(a) may, instead of surrendering the certificate under subsection (4)(a) above, transmit to the insurer, by means of an electronic communication to an electronic address specified by the insurer, a statement confirming that the policy to which the certificate relates has ceased to have effect, and

(b) if he does so, is to be treated as having surrendered the certificate.

(4B) Where subsection (4) above applies in respect of a certificate of insurance that has been lost or destroyed, the person to whom the certificate was delivered—

(a) may, instead of making a statutory declaration as described in subsection (4)(b) above, transmit to the insurer, by means of an electronic communication to an electronic address specified by the insurer, a statement confirming that the certificate has been lost or (as applicable) destroyed, and

(b) if he does so, is to be treated as having made a statutory declaration as described in subsection (4)(b) above.

(4C) Subsection (4D) below applies where—

(a) a certificate of insurance is treated, by virtue of subsection (1A) above, as having been delivered to a person under this section, and

(b) the policy to which it relates is cancelled by mutual consent or by virtue of any provision in the policy.

(4D) The person must, within seven days from the taking effect of the cancellation, either—

(a) transmit to the insurer, by means of an electronic communication to an electronic address specified by the insurer, a statement confirming that the policy to which the certificate relates has ceased to have effect, or

(b) deliver to the insurer a legible printed copy of the certificate endorsed with a statement made and signed by him to that effect.

(4E) A person who transmits a statement or delivers a copy of a certificate as described in paragraph (a) or (b) of subsection (4D) above is to be treated as having surrendered the certificate in question.

(4F) In this section, “electronic communication”has the meaning given in the Electronic Communications Act 2000. ]

(5) A person who fails to comply with subsection (4) [ or (4D) ] 4 above is guilty of an offence.

“Delivery” of a certificate in the Act does not mean “actual receipt” by the named policy holder. Such an interpretation is incorrect. It adds a gloss to the statute and is inconsistent with the concept of “deemed delivery”. It can be noted from the terms of section 147 that delivery in context can include electronic communication (email) or simply by placing the insurance certificate on a website, where it may, or may never be, downloaded by the policy holder.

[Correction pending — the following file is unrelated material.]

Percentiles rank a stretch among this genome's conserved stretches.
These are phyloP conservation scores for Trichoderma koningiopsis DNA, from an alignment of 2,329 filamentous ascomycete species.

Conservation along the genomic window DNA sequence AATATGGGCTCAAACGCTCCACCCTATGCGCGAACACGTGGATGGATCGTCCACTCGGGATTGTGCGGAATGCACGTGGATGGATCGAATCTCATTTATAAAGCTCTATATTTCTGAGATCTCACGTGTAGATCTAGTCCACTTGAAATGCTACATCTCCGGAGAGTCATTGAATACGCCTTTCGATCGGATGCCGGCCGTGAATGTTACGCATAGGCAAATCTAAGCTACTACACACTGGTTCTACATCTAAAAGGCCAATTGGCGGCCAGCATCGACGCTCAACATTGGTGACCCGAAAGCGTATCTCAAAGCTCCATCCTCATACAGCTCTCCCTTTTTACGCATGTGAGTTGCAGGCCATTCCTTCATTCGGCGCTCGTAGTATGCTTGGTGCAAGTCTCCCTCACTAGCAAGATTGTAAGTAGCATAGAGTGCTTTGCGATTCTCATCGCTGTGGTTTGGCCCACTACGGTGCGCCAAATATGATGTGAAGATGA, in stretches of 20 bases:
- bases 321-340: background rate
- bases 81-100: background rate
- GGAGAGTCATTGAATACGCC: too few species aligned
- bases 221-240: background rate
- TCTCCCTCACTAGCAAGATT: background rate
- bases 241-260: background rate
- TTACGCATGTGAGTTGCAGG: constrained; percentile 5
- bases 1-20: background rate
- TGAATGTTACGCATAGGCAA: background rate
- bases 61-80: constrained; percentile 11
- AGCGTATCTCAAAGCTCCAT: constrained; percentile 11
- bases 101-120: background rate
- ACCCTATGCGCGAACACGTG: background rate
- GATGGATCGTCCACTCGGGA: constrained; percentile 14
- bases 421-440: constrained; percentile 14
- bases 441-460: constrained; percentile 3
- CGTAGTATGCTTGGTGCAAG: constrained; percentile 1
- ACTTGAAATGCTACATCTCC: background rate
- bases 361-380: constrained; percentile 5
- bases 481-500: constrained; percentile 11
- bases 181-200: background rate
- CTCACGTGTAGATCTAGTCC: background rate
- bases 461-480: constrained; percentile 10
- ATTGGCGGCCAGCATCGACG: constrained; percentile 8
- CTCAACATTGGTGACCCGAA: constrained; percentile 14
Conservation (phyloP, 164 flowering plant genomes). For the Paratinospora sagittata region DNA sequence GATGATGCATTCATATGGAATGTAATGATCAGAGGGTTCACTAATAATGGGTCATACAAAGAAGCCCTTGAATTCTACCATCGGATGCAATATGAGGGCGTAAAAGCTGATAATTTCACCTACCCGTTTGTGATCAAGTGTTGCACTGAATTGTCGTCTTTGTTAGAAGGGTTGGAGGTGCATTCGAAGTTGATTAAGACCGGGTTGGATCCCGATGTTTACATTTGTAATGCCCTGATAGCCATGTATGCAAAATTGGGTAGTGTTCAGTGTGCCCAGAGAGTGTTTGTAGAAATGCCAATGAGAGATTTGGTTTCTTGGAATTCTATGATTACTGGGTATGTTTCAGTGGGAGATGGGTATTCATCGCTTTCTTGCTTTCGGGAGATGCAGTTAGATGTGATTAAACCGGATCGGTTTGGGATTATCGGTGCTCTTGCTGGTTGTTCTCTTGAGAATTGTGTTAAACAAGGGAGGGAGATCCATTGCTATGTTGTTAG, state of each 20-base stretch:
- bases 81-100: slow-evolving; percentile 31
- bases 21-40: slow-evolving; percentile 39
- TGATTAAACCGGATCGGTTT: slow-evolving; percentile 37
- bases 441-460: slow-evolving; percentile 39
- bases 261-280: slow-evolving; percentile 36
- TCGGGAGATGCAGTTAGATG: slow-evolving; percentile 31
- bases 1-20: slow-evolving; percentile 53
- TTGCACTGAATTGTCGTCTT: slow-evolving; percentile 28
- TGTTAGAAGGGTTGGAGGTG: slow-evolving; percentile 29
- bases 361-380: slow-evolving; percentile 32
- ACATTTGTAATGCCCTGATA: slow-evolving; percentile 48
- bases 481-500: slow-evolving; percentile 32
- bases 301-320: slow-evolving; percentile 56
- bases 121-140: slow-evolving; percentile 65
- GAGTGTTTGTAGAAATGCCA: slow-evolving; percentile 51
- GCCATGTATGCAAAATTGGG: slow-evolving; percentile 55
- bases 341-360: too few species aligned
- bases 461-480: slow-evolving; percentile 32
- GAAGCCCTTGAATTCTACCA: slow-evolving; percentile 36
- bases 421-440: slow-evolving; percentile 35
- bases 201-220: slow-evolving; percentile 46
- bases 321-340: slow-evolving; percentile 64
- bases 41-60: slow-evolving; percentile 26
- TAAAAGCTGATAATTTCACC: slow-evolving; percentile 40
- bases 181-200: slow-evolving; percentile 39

In section 147(1C): the key provision here was “c) the person is notified by the insurer, in a manner agreed by the person”. In this case, again the email address provided by the insured was used.

“Notified”, “in a manner agreed” simply requires that a notification be sent and that it be sent to the email address provided by the insured. This interpretation is entirely consistent with the natural and ordinary meaning of the words of the statute. There is no further requirement that it be received, or received and read.

Alternatively, the word “notified” must be interpreted in accordance with section 3(1) of the Human Rights Act 1998 and the principle established by the Court of Appeal in Cachia v Faluyi [2001] 1 WLR 1966 is of application: the word “notified” in the context of an email address that the insured agreed should be used by (i) specifying it and (ii) electing to receive electronic communications should be read down to mean “sent” as distinct from “sent and received”.

Further and additionally, any letter repeating the download details, constituting additional “notification” might be sent to the nominated address provided by the insured. It would be taken there by a postal agent. The status of postal agents (the Royal Mail for example) as mutual agents of both sender and recipient of a letter is long established: see the case of Household Fire and Carriage Accident Insurance Company Limited v Grant [1879] IVED 216.

The fact that it may never have been received, or if received never read is irrelevant. The case of Starkey v Hall [1936] 2 All ER 18 on the construction to be afforded to section 36 of the Road Traffic Act 1930 is clear: delivery of a certificate can be effective (in that case to an agent) even though the certificate may never actually be received by the insured.

In summary, the abolition of the requirement to “deliver” an insurance certificate, widens the application of section 151, and removes a technical defence from an insurer, who can no longer argue that section 151 cannot apply as no certificate was ever delivered.

Leave a Reply

Your email address will not be published. Required fields are marked *